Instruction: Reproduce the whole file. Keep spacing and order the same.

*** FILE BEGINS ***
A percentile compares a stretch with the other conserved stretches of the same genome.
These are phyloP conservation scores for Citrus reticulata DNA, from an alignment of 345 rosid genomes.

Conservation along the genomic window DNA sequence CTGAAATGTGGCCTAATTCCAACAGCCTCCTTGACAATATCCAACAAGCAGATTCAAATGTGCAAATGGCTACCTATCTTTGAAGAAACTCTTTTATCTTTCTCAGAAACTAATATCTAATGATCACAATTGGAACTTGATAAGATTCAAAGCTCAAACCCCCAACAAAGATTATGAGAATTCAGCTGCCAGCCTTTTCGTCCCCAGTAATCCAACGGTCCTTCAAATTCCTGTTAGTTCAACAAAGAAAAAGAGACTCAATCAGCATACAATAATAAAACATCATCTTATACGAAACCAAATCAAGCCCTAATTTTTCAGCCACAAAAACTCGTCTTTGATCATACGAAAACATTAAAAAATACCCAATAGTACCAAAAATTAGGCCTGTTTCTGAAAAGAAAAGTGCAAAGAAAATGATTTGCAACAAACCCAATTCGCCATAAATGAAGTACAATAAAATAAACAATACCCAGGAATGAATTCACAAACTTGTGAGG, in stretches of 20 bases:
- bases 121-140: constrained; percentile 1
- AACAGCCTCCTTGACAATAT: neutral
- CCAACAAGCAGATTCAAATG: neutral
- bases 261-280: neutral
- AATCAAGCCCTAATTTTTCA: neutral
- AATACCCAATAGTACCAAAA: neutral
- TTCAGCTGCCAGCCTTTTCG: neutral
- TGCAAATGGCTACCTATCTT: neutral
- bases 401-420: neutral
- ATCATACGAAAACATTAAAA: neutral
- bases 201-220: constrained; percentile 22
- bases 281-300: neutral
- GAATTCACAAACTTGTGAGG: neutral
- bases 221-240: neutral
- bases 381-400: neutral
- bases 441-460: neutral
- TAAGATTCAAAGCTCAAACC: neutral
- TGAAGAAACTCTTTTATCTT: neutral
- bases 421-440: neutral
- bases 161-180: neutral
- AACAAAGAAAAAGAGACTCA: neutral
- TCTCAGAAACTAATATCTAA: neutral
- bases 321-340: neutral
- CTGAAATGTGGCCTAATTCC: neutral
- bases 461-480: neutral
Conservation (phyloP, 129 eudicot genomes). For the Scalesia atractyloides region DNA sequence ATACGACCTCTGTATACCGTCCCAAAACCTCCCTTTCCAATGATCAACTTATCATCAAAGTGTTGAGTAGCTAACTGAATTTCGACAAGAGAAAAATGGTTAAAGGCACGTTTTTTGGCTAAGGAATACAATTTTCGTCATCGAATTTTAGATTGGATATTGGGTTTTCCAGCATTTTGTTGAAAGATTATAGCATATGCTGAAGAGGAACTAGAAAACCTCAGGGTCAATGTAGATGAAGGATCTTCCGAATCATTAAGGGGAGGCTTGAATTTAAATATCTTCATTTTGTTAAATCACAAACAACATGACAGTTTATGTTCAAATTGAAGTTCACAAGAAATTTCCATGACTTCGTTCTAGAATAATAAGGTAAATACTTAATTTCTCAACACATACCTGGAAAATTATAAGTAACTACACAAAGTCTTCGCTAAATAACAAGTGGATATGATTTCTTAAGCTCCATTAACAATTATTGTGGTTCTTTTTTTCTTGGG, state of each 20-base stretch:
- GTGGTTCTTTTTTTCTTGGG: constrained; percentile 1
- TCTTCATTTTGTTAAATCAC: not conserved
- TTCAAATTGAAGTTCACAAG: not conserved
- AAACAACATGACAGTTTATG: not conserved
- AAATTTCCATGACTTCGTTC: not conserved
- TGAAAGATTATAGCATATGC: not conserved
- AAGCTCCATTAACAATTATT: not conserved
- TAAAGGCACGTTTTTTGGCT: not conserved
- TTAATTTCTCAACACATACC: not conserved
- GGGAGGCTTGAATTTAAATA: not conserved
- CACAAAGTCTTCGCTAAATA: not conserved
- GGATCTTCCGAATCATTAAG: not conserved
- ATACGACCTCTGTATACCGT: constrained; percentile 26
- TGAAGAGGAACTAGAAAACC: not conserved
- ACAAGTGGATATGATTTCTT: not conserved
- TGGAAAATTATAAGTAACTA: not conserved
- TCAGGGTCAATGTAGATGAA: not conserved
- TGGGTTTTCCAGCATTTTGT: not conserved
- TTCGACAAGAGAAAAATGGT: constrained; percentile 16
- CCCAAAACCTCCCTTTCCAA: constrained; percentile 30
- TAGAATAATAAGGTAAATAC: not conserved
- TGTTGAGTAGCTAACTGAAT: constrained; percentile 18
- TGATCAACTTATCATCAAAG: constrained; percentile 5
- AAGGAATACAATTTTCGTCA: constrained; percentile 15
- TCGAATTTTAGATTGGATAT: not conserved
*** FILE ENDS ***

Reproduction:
A percentile compares a stretch with the other conserved stretches of the same genome.
These are phyloP conservation scores for Citrus reticulata DNA, from an alignment of 345 rosid genomes.

Conservation along the genomic window DNA sequence CTGAAATGTGGCCTAATTCCAACAGCCTCCTTGACAATATCCAACAAGCAGATTCAAATGTGCAAATGGCTACCTATCTTTGAAGAAACTCTTTTATCTTTCTCAGAAACTAATATCTAATGATCACAATTGGAACTTGATAAGATTCAAAGCTCAAACCCCCAACAAAGATTATGAGAATTCAGCTGCCAGCCTTTTCGTCCCCAGTAATCCAACGGTCCTTCAAATTCCTGTTAGTTCAACAAAGAAAAAGAGACTCAATCAGCATACAATAATAAAACATCATCTTATACGAAACCAAATCAAGCCCTAATTTTTCAGCCACAAAAACTCGTCTTTGATCATACGAAAACATTAAAAAATACCCAATAGTACCAAAAATTAGGCCTGTTTCTGAAAAGAAAAGTGCAAAGAAAATGATTTGCAACAAACCCAATTCGCCATAAATGAAGTACAATAAAATAAACAATACCCAGGAATGAATTCACAAACTTGTGAGG, in stretches of 20 bases:
- bases 121-140: constrained; percentile 1
- AACAGCCTCCTTGACAATAT: neutral
- CCAACAAGCAGATTCAAATG: neutral
- bases 261-280: neutral
- AATCAAGCCCTAATTTTTCA: neutral
- AATACCCAATAGTACCAAAA: neutral
- TTCAGCTGCCAGCCTTTTCG: neutral
- TGCAAATGGCTACCTATCTT: neutral
- bases 401-420: neutral
- ATCATACGAAAACATTAAAA: neutral
- bases 201-220: constrained; percentile 22
- bases 281-300: neutral
- GAATTCACAAACTTGTGAGG: neutral
- bases 221-240: neutral
- bases 381-400: neutral
- bases 441-460: neutral
- TAAGATTCAAAGCTCAAACC: neutral
- TGAAGAAACTCTTTTATCTT: neutral
- bases 421-440: neutral
- bases 161-180: neutral
- AACAAAGAAAAAGAGACTCA: neutral
- TCTCAGAAACTAATATCTAA: neutral
- bases 321-340: neutral
- CTGAAATGTGGCCTAATTCC: neutral
- bases 461-480: neutral
Conservation (phyloP, 129 eudicot genomes). For the Scalesia atractyloides region DNA sequence ATACGACCTCTGTATACCGTCCCAAAACCTCCCTTTCCAATGATCAACTTATCATCAAAGTGTTGAGTAGCTAACTGAATTTCGACAAGAGAAAAATGGTTAAAGGCACGTTTTTTGGCTAAGGAATACAATTTTCGTCATCGAATTTTAGATTGGATATTGGGTTTTCCAGCATTTTGTTGAAAGATTATAGCATATGCTGAAGAGGAACTAGAAAACCTCAGGGTCAATGTAGATGAAGGATCTTCCGAATCATTAAGGGGAGGCTTGAATTTAAATATCTTCATTTTGTTAAATCACAAACAACATGACAGTTTATGTTCAAATTGAAGTTCACAAGAAATTTCCATGACTTCGTTCTAGAATAATAAGGTAAATACTTAATTTCTCAACACATACCTGGAAAATTATAAGTAACTACACAAAGTCTTCGCTAAATAACAAGTGGATATGATTTCTTAAGCTCCATTAACAATTATTGTGGTTCTTTTTTTCTTGGG, state of each 20-base stretch:
- GTGGTTCTTTTTTTCTTGGG: constrained; percentile 1
- TCTTCATTTTGTTAAATCAC: not conserved
- TTCAAATTGAAGTTCACAAG: not conserved
- AAACAACATGACAGTTTATG: not conserved
- AAATTTCCATGACTTCGTTC: not conserved
- TGAAAGATTATAGCATATGC: not conserved
- AAGCTCCATTAACAATTATT: not conserved
- TAAAGGCACGTTTTTTGGCT: not conserved
- TTAATTTCTCAACACATACC: not conserved
- GGGAGGCTTGAATTTAAATA: not conserved
- CACAAAGTCTTCGCTAAATA: not conserved
- GGATCTTCCGAATCATTAAG: not conserved
- ATACGACCTCTGTATACCGT: constrained; percentile 26
- TGAAGAGGAACTAGAAAACC: not conserved
- ACAAGTGGATATGATTTCTT: not conserved
- TGGAAAATTATAAGTAACTA: not conserved
- TCAGGGTCAATGTAGATGAA: not conserved
- TGGGTTTTCCAGCATTTTGT: not conserved
- TTCGACAAGAGAAAAATGGT: constrained; percentile 16
- CCCAAAACCTCCCTTTCCAA: constrained; percentile 30
- TAGAATAATAAGGTAAATAC: not conserved
- TGTTGAGTAGCTAACTGAAT: constrained; percentile 18
- TGATCAACTTATCATCAAAG: constrained; percentile 5
- AAGGAATACAATTTTCGTCA: constrained; percentile 15
- TCGAATTTTAGATTGGATAT: not conserved